Higher education: Time to act now
Universities have failed to maintain right ratio of permanent and otherwise faculties to ensure quality education. Triangular consensus from professors’ associations, universities and the government could be a mechanism to deal with the problem
Higher education anywhere holds paramount importance to lure development through accessibility, relevancy and quality. It is observed that the excellence, credibility and quality in terms of education standard has been deteriorating and becoming a far cry. Operation
of universities to enhance the academic excellence and ensure sustainable contributions towards development in national and global economies has become a need.
Tribhuvan University is assumed to be a synonym of higher education. Lack of comprehensive plan and policy made TU and other universities a failure to provide quality education. It is urgent and it never waits, so it’s time to act now.
The quality of university education is in a sorry state. Introduction of academic programs based on needs assessment is not in practice. Replication of what others have done has been the practice maximizing the social cost. Surgery of academic programs and their relevancy should be determined, curricular structures designed or modified and put into implementation.
Deteriorating academic environment caused by political maneuvering is promoting mediocrity. Teaching-learning process is old and outdated, and is need of change. Practical and market focused approaches are yet to be adopted in Nepal. Technical and professional courses have been attempted but still a long way to go. Transforming institutions as creative, innovative and research oriented forging sound environment and right learning process should be the priority.
In efficiency and efficacy, the experience of Nepal is not encouraging whether we consider the resource constraint or utilization of available resource or compliance of academic calendar or ratio of working hours and holidays or library services or subsidies to students or fee structure et cetera. Internal and external performances of universities need to be
Nepal’s education practice and programs were never designed as per needs to support development internally, and to maintain standards accessing the global job markets, externally. Public and private institutions are widening the gap between people both economically and socially. Enrollment in higher education has been rapid but a far cry for many, even today. Striking a balance between social parameters is highly desired.
Almost 48 percent of population falling under the category of dalits and marginalized sections are deprived of higher education in Nepal. Indigenous groups and a large section of females have well below 40 percent access.
Programs with comparative advantages and launching them with required changes considering domestic and global demands should be core subjects of universities. Nepal’s situation stands somewhat different. Emphasis on technical education is less as against general education. Upsizing the former and downsizing the latter is highly required.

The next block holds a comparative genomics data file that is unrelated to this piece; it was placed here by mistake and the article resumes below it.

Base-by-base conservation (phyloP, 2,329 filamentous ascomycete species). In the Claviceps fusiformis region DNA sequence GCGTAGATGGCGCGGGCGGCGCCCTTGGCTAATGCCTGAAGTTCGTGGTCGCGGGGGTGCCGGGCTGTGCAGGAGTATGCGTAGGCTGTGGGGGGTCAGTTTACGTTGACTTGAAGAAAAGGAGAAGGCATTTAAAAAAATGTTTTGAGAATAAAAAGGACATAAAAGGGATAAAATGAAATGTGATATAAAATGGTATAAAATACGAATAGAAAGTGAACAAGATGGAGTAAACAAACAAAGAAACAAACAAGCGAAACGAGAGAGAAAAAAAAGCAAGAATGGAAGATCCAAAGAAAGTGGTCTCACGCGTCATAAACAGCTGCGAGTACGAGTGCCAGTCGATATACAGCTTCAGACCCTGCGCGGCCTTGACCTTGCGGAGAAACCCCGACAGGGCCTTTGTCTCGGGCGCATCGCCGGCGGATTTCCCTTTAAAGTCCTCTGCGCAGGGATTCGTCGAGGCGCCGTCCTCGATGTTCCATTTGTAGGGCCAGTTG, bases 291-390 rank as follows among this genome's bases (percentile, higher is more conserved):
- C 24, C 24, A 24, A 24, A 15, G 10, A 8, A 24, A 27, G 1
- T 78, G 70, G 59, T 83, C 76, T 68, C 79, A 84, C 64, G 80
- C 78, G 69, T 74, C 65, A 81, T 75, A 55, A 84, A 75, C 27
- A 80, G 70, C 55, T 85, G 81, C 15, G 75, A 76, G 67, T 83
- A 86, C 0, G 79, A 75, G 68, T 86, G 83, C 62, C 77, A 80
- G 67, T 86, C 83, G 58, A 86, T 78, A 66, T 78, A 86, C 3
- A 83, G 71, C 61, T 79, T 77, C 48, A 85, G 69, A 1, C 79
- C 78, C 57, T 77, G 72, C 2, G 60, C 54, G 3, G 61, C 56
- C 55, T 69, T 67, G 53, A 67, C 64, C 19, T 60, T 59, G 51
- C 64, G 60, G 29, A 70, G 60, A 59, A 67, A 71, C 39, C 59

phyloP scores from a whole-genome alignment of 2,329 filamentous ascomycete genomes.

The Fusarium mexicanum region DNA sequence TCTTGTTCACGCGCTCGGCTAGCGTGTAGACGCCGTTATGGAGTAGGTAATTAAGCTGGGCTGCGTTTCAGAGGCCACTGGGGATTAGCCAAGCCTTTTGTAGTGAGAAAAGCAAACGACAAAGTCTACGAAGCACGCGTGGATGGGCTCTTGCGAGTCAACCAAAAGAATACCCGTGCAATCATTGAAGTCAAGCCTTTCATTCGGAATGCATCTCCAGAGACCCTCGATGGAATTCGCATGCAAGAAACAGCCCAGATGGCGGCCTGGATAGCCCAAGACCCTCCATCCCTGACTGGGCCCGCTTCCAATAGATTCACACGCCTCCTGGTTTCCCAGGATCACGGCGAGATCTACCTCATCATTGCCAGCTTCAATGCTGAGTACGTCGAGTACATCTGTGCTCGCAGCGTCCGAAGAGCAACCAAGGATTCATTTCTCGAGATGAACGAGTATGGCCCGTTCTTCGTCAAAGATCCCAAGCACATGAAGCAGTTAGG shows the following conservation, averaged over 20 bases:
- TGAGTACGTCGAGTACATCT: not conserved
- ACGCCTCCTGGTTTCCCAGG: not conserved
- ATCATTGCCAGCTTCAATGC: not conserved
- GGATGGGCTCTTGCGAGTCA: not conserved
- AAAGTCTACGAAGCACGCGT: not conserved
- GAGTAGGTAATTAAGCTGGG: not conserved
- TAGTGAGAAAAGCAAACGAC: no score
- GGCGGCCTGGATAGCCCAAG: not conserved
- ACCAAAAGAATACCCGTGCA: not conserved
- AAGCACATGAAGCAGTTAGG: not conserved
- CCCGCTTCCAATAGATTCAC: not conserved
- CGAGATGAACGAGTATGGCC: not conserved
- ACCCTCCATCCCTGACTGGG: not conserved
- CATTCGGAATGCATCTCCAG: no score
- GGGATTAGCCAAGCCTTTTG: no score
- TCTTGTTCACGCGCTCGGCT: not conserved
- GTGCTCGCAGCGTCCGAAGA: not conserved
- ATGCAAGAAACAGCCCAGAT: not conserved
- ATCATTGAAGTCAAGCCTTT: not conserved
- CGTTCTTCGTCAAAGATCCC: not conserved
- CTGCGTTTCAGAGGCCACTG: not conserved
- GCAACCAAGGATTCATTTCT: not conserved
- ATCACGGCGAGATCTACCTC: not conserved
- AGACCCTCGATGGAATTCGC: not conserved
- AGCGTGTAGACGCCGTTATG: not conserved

Mismatch between the programs, students’ number and the infrastructure is common. Infrastructure has jeopardized the quality very much. Infrastructural strategic plan of educational institutions is highly felt. The recent devastating earthquake has made this even more acute.
Our universities are teaching and affiliating. Universities are autonomous but the institutes and faculties are more autonomous in affiliation matters. University central management simply acts as stamping body for granting affiliation.
Lack of comprehensive policy at the centre and dissimilarity and lack of transparency at institutes/faculties are prevalent. Scientific affiliation backed by needs and common/specific parameters of academic programs has been a need. Besides, affiliation period, monitoring mechanisms, withdrawing affiliation, transfer of ownership et cetera require functional clarity.
Universities have failed to maintain right ratio of permanent and otherwise faculties to ensure quality education. Triangular consensus from professors’ associations, universities and the government, however, could be a mechanism to deal with the problem amicably. Sooner the better if university leadership initiates the task.
Violations of code of conduct by students and teachers are rampant and excuses are also common. It is high time for the university leadership to rectify the situation.
The role of students’ unions is prominent in harnessing and protecting genuine academic causes for their academic excellence. Similarly, teachers’ associations are envisaged for enhancing academic standards and their development.
The relationships between players of higher education are not productive. Similarity in objectives and dissimilarity in approach are prevalent. Affiliated campuses are least approachable to university administration.
A paradigm shift by enhancing their participation in academic areas is needed. Maintaining this acts as a boon to enhance the responsiveness of players.
In addition, there are several areas that need attention. It is also necessary to start discourses on higher education of Nepal in the context of federalism.
Moreover, the division of posts and privileges among the political parties should be replaced unconditionally by competency rather than ideology to deal with the competitive and challenging edges of the twenty first century.